Wall Street dips on poor Chinese data and tepid growth in Japan

U.S. stocks retreated from their highs last week, following disappointing data coming out Asia, possible delivery delays from Boeing and uncertainty over developments in Ukraine.
By Ananth Baliga  |  March 10, 2014 at 5:40 PM
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NEW YORK, March 10 (UPI) -- Poor export data from China and tepid growth in Japan led to U.S. markets to fall sharply earlier in the day, only to recover but still end in the red.

The S&P 500 index retreated from its record-high closing Friday, ending the day down 0.05 percent at 1,877.17, whereas the Dow Jones industrial average fell 0.2% to 16,418.68.

Data that showed Chinese exports had dropped 18.1 percent in February, against expectations for a 7.5 percent rise, added to concerns of a slowdown in the world's second-largest economy, causing markets to tumble earlier in the day. Japan also revised its growth numbers for the fourth quarter to 0.7 percent from 1 percent.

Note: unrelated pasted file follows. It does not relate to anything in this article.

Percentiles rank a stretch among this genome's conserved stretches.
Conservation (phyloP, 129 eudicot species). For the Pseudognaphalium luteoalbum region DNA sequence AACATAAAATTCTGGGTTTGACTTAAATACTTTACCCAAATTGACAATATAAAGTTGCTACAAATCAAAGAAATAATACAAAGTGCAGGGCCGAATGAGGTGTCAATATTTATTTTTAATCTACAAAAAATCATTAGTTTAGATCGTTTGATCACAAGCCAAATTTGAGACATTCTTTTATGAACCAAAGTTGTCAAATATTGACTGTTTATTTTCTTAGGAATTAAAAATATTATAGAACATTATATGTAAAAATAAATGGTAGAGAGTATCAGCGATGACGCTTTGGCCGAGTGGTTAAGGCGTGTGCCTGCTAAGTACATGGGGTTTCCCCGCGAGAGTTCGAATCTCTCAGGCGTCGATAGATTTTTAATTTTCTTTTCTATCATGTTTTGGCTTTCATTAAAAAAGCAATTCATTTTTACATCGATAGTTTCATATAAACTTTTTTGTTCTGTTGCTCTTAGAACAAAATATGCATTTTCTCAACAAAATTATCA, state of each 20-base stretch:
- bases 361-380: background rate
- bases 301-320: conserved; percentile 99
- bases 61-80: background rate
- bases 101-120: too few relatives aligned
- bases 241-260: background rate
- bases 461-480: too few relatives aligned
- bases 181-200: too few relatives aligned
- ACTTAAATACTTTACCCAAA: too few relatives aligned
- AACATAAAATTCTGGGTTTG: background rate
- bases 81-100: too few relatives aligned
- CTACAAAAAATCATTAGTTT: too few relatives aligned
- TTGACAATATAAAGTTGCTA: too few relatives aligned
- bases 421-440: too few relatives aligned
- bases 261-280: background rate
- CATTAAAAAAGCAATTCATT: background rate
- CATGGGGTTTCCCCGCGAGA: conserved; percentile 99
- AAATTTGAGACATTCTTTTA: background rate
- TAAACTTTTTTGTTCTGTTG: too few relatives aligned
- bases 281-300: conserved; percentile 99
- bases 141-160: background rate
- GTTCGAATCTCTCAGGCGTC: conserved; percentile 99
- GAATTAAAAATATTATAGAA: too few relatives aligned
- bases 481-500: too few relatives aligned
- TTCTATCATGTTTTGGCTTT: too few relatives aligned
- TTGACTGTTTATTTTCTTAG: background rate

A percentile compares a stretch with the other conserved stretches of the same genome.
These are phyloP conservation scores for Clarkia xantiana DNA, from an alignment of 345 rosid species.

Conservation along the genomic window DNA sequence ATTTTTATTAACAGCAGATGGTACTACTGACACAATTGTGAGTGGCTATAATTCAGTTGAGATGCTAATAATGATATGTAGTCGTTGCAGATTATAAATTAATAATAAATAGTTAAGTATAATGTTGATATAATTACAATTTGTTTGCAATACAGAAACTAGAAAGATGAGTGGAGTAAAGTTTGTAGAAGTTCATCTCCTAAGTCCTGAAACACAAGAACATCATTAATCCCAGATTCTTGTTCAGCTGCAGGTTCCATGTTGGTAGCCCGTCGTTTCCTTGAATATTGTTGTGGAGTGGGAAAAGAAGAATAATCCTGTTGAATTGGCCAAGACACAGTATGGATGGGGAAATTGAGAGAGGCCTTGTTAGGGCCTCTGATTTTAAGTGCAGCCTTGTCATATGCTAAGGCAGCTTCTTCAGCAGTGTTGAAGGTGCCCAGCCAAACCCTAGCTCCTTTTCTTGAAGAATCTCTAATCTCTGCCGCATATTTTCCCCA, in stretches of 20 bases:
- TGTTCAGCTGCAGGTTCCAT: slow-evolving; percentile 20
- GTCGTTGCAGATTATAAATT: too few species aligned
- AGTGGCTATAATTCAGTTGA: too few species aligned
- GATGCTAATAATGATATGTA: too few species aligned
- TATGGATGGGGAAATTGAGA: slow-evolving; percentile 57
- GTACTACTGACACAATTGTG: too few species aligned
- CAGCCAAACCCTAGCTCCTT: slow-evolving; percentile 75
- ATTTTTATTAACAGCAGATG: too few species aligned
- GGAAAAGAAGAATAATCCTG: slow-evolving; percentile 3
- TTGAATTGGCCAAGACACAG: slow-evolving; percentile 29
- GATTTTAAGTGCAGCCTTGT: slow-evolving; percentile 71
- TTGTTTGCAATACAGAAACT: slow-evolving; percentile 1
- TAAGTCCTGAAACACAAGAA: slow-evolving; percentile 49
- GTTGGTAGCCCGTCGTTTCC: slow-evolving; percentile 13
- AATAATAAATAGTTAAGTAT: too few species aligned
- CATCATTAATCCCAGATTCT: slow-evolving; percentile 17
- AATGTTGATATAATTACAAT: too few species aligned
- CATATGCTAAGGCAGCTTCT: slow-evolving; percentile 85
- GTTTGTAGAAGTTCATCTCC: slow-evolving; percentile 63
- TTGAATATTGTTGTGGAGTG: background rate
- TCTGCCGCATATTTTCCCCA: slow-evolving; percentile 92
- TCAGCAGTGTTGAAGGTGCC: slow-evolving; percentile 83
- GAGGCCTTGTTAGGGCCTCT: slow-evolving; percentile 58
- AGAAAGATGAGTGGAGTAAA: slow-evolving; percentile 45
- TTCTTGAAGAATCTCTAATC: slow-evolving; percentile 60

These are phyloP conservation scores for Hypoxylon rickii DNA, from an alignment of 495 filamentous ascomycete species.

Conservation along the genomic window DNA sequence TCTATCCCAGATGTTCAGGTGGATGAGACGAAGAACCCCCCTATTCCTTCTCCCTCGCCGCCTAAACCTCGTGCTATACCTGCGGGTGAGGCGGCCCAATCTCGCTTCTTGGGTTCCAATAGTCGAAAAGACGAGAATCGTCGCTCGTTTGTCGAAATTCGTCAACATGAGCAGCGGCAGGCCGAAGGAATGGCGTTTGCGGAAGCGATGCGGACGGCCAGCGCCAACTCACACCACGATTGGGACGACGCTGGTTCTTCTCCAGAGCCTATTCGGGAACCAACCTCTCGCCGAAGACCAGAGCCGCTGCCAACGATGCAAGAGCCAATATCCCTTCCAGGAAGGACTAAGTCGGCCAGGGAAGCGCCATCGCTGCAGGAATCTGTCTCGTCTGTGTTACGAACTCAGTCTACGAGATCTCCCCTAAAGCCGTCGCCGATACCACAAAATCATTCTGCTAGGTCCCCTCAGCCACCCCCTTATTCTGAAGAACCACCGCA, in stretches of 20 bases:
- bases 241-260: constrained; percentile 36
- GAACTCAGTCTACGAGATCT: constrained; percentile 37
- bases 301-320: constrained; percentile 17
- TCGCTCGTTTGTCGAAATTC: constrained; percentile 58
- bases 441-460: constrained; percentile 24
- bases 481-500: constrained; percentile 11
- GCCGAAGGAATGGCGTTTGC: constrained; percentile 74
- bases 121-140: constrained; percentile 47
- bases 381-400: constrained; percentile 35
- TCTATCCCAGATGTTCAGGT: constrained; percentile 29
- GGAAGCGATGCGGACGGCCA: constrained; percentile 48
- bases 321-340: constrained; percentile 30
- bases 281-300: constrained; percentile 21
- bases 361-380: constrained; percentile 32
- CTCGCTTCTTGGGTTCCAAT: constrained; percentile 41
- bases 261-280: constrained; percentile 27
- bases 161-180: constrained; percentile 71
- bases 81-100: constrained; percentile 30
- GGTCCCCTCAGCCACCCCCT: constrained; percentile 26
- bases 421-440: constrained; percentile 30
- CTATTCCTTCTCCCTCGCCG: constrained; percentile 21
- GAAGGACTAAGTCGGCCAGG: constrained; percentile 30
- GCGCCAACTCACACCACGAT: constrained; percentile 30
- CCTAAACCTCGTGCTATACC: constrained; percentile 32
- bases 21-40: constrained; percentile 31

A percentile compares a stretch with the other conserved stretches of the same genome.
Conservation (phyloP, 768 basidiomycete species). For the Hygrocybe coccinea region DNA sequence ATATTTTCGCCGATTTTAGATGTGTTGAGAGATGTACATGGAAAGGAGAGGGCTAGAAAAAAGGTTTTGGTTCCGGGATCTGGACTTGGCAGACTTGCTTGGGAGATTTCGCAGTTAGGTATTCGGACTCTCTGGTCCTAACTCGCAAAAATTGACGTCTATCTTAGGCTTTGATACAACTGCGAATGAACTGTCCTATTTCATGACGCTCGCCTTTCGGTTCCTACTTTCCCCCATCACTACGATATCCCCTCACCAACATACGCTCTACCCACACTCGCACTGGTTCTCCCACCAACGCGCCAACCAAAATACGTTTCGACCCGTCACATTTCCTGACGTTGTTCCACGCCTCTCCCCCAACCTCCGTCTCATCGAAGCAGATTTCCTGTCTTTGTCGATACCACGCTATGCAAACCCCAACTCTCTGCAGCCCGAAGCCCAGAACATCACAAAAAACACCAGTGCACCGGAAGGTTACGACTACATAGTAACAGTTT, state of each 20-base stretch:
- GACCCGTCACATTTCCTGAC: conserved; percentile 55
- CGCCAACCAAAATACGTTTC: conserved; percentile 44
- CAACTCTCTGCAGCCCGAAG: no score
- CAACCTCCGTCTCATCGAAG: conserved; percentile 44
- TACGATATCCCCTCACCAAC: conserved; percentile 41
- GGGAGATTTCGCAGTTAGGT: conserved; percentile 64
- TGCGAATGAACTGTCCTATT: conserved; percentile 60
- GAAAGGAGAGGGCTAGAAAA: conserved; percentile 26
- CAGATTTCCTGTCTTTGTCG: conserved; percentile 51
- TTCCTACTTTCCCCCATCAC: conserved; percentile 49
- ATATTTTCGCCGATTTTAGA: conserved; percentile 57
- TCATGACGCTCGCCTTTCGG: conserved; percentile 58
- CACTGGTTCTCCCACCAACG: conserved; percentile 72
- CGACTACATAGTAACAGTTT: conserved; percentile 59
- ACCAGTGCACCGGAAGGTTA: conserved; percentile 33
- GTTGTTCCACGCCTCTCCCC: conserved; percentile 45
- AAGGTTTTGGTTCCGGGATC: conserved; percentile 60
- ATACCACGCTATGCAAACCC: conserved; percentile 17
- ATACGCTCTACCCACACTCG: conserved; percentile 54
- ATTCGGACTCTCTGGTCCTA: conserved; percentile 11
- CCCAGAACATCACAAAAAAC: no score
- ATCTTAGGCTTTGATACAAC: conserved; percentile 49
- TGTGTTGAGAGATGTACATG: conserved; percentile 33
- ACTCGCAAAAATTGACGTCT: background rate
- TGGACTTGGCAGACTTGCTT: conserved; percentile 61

This also caused Asian markets to end lower than their closing levels last week -- the Japanese Nikkei 225 slid 1 percent, Hong Kong's Hang Seng dropped 1.8 percent and the Shanghai Shenzhen 300 tumbled 3.3 percent.

"Growth concerns came back to the fore in Asia," Barclays told clients in an early-morning research note.

In U.S. markets, Boeing saw its shares fall 1.8 percent after it reported cracks in some 787 Dreamliner jets, causing it to delay certain deliveries. Investors and analysts are closely watching the developments in Ukraine after Russia threatened to stop oil and gas supplies to the beleaguered nation.

[USAToday] [Fox Business]

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